California to Begin Integrating Prisons for Men
Sunday, July 27, 2008
LANCASTER, Calif. -- Male prisoners in the nation's largest corrections system, long kept segregated by race in an effort to temper violence, will soon be sharing cells with inmates of other ethnicities.
A program aimed at integrating California's prisons for men will begin in coming weeks at two facilities and will be extended to the state's 28 other penitentiaries over the next year or so, officials said.
Segregating prison housing has long been the system's unwritten policy. But after an inmate's civil rights lawsuit went all the way to the U.S. Supreme Court, a mediated settlement led the state to reverse course despite many inmates' opposition.
Officials now argue that segregation perpetuated racial divisions and that integration would lessen them.
"We believe that once integrated housing is in place, it will ease those tensions and build that tolerance," said Ken Lewis, spokesman for the California State Prison, Los Angeles County, in Lancaster. "The system has to have something in place to give them a push. One day these guys will get out, and they'll have to learn to live among different people. If he can be tolerant in prison, he can be tolerant on the street."
Mule Creek State Prison in Ione and the Sierra Conservation Center in Jamestown, which are both in Northern California, will be the first to implement the program, with Lancaster and others to follow.
Many inmates fiercely oppose integrating cells, calling it a dangerous idea that is guaranteed to lead to widespread riots and death.
"It's like screwing around with the ecosystem," said Rodney Raxon, 35, a white inmate at Lancaster's high-security prison. "We don't want any part of it."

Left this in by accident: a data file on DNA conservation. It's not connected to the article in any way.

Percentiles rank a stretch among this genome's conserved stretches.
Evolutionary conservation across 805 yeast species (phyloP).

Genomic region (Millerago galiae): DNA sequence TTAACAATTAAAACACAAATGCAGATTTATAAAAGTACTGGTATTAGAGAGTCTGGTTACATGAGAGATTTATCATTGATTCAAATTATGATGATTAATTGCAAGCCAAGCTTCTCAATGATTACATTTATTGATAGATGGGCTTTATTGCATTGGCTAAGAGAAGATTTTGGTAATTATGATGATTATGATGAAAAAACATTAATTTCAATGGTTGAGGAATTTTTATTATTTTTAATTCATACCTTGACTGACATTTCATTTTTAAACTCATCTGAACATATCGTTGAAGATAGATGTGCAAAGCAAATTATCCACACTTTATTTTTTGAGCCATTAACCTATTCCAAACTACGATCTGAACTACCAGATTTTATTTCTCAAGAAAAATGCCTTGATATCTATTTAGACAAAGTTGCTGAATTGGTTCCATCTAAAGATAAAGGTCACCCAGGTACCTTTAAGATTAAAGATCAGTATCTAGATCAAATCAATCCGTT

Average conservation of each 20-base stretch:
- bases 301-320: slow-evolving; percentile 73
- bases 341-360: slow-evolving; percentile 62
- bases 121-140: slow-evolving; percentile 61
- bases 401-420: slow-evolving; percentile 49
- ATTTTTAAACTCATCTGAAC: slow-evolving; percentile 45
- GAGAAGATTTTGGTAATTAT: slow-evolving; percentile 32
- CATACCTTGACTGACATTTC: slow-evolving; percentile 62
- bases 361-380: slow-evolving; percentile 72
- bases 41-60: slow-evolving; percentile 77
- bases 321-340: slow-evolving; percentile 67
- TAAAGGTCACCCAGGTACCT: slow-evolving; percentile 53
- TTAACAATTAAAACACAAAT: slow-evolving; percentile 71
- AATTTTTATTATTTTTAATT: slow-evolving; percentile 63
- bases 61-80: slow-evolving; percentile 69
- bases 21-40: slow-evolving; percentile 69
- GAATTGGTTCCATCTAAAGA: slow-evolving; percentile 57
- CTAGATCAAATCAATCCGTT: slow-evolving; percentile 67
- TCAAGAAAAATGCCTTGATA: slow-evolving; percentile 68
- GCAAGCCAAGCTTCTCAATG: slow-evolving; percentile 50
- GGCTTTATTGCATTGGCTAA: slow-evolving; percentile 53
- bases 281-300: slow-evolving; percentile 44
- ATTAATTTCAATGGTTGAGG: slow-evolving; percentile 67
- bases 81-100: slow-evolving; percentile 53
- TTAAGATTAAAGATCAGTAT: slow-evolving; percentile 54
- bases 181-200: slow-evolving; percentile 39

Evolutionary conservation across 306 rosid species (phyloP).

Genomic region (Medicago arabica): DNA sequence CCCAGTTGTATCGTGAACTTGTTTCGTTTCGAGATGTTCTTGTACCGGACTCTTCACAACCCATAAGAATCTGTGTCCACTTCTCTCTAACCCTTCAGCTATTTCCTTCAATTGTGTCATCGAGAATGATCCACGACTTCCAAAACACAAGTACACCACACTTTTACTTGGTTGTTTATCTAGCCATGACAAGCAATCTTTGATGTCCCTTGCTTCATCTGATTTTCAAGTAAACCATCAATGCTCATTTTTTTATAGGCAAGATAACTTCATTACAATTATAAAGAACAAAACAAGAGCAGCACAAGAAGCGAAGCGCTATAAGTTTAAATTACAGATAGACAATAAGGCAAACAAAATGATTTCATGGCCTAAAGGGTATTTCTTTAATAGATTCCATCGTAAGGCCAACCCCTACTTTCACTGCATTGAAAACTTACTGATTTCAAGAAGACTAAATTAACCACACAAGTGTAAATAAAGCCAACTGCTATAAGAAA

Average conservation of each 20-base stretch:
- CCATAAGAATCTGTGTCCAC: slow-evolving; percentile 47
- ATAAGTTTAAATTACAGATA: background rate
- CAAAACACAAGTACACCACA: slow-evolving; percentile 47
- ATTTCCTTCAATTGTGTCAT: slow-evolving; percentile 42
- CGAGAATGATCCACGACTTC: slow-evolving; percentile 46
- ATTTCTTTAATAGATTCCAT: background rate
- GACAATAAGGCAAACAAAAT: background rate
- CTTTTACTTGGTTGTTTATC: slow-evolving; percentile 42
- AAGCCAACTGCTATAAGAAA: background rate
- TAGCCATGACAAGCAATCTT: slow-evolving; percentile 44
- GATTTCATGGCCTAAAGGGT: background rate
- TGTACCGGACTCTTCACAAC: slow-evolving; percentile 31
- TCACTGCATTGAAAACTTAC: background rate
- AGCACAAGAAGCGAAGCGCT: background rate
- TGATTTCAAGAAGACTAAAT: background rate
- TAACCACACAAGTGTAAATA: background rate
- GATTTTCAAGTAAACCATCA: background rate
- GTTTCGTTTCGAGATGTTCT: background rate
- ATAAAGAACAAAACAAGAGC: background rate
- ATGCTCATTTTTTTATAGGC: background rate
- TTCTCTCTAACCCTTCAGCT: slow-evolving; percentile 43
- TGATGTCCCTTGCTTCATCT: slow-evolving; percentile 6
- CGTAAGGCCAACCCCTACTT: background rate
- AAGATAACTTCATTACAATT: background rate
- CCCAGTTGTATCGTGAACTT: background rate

Raxon spoke inside a cramped, sweaty gymnasium-turned-dormitory for 150 low- to mid-level offenders. The racial divide was palpable. Amid the rows of beds, blacks shared triple-decked bunks with blacks, Hispanics with Hispanics, whites with whites. They took turns using a handful of tables, as well as the television remote control. On this day, it belonged to the Hispanics.
Several inmates said racial separation helps preserve the peace. In dining halls and prison yards where convicts can commingle if they choose, they hang out with their own. Chosen representatives handle communication between groups, they said, to avoid riots.
As the gym's black representative, Lavel Atkins, 34, of Compton, Calif., said he defuses nearly 20 grievances a day over issues such as whether one inmate's splashing water on another was a sign of disrespect. There would be more disputes, he said, if members of various races were forced to room together.
"Personally, I'm not racist, but if a white guy moved into a cell with me, he would have problems with his white friends," Atkins said. "A majority of the prison population don't think for themselves. The gang leaders do."